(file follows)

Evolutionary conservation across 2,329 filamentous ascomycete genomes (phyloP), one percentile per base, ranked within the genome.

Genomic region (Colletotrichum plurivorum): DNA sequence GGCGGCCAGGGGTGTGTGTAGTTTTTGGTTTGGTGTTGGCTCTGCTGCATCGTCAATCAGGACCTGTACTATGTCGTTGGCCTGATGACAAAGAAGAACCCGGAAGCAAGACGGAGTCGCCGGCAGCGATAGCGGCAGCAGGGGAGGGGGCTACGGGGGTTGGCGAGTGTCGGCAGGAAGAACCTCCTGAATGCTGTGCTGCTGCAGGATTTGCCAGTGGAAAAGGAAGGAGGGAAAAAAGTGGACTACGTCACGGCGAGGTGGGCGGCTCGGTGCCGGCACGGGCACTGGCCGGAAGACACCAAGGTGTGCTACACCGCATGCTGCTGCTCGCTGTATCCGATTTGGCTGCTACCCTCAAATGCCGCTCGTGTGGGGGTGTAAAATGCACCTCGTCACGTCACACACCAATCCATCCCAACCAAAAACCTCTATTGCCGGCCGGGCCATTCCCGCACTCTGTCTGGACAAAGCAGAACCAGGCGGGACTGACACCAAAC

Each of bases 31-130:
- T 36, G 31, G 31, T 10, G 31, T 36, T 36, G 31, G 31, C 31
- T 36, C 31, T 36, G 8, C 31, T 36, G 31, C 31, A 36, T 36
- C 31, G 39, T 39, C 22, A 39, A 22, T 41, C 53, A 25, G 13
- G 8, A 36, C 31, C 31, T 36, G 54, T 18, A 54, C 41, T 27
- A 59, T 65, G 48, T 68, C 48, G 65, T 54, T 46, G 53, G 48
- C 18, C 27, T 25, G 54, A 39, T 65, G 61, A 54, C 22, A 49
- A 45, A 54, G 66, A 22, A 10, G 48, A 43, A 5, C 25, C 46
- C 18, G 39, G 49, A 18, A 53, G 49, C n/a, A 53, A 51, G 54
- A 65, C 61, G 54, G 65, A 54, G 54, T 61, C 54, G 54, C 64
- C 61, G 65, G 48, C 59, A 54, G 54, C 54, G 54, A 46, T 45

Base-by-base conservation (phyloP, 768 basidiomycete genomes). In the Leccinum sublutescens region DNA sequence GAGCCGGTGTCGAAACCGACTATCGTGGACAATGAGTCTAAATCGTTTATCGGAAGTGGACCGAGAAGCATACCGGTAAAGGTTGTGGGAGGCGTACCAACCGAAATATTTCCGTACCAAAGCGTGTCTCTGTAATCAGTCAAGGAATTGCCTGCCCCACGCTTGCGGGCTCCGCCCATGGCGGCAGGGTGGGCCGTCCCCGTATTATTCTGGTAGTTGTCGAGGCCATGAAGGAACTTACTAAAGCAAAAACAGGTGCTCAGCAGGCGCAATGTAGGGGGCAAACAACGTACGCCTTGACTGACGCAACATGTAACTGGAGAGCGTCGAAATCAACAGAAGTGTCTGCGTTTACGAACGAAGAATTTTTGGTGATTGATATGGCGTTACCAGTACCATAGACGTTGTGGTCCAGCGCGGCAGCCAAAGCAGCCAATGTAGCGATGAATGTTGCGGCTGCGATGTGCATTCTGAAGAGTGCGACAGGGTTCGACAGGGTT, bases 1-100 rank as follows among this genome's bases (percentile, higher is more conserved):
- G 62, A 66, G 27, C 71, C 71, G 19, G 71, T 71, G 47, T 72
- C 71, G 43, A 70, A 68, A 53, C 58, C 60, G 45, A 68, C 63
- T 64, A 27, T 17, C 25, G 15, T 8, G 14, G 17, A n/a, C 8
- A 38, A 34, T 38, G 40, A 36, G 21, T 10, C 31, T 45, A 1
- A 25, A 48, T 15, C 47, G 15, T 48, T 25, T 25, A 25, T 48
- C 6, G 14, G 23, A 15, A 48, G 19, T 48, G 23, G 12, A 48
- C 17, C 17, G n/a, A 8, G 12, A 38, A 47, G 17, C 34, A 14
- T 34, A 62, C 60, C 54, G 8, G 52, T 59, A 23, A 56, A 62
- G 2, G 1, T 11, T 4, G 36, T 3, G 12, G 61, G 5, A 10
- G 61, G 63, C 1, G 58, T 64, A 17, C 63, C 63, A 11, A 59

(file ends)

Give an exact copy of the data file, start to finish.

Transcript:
Evolutionary conservation across 2,329 filamentous ascomycete genomes (phyloP), one percentile per base, ranked within the genome.

Genomic region (Colletotrichum plurivorum): DNA sequence GGCGGCCAGGGGTGTGTGTAGTTTTTGGTTTGGTGTTGGCTCTGCTGCATCGTCAATCAGGACCTGTACTATGTCGTTGGCCTGATGACAAAGAAGAACCCGGAAGCAAGACGGAGTCGCCGGCAGCGATAGCGGCAGCAGGGGAGGGGGCTACGGGGGTTGGCGAGTGTCGGCAGGAAGAACCTCCTGAATGCTGTGCTGCTGCAGGATTTGCCAGTGGAAAAGGAAGGAGGGAAAAAAGTGGACTACGTCACGGCGAGGTGGGCGGCTCGGTGCCGGCACGGGCACTGGCCGGAAGACACCAAGGTGTGCTACACCGCATGCTGCTGCTCGCTGTATCCGATTTGGCTGCTACCCTCAAATGCCGCTCGTGTGGGGGTGTAAAATGCACCTCGTCACGTCACACACCAATCCATCCCAACCAAAAACCTCTATTGCCGGCCGGGCCATTCCCGCACTCTGTCTGGACAAAGCAGAACCAGGCGGGACTGACACCAAAC

Each of bases 31-130:
- T 36, G 31, G 31, T 10, G 31, T 36, T 36, G 31, G 31, C 31
- T 36, C 31, T 36, G 8, C 31, T 36, G 31, C 31, A 36, T 36
- C 31, G 39, T 39, C 22, A 39, A 22, T 41, C 53, A 25, G 13
- G 8, A 36, C 31, C 31, T 36, G 54, T 18, A 54, C 41, T 27
- A 59, T 65, G 48, T 68, C 48, G 65, T 54, T 46, G 53, G 48
- C 18, C 27, T 25, G 54, A 39, T 65, G 61, A 54, C 22, A 49
- A 45, A 54, G 66, A 22, A 10, G 48, A 43, A 5, C 25, C 46
- C 18, G 39, G 49, A 18, A 53, G 49, C n/a, A 53, A 51, G 54
- A 65, C 61, G 54, G 65, A 54, G 54, T 61, C 54, G 54, C 64
- C 61, G 65, G 48, C 59, A 54, G 54, C 54, G 54, A 46, T 45

Base-by-base conservation (phyloP, 768 basidiomycete genomes). In the Leccinum sublutescens region DNA sequence GAGCCGGTGTCGAAACCGACTATCGTGGACAATGAGTCTAAATCGTTTATCGGAAGTGGACCGAGAAGCATACCGGTAAAGGTTGTGGGAGGCGTACCAACCGAAATATTTCCGTACCAAAGCGTGTCTCTGTAATCAGTCAAGGAATTGCCTGCCCCACGCTTGCGGGCTCCGCCCATGGCGGCAGGGTGGGCCGTCCCCGTATTATTCTGGTAGTTGTCGAGGCCATGAAGGAACTTACTAAAGCAAAAACAGGTGCTCAGCAGGCGCAATGTAGGGGGCAAACAACGTACGCCTTGACTGACGCAACATGTAACTGGAGAGCGTCGAAATCAACAGAAGTGTCTGCGTTTACGAACGAAGAATTTTTGGTGATTGATATGGCGTTACCAGTACCATAGACGTTGTGGTCCAGCGCGGCAGCCAAAGCAGCCAATGTAGCGATGAATGTTGCGGCTGCGATGTGCATTCTGAAGAGTGCGACAGGGTTCGACAGGGTT, bases 1-100 rank as follows among this genome's bases (percentile, higher is more conserved):
- G 62, A 66, G 27, C 71, C 71, G 19, G 71, T 71, G 47, T 72
- C 71, G 43, A 70, A 68, A 53, C 58, C 60, G 45, A 68, C 63
- T 64, A 27, T 17, C 25, G 15, T 8, G 14, G 17, A n/a, C 8
- A 38, A 34, T 38, G 40, A 36, G 21, T 10, C 31, T 45, A 1
- A 25, A 48, T 15, C 47, G 15, T 48, T 25, T 25, A 25, T 48
- C 6, G 14, G 23, A 15, A 48, G 19, T 48, G 23, G 12, A 48
- C 17, C 17, G n/a, A 8, G 12, A 38, A 47, G 17, C 34, A 14
- T 34, A 62, C 60, C 54, G 8, G 52, T 59, A 23, A 56, A 62
- G 2, G 1, T 11, T 4, G 36, T 3, G 12, G 61, G 5, A 10
- G 61, G 63, C 1, G 58, T 64, A 17, C 63, C 63, A 11, A 59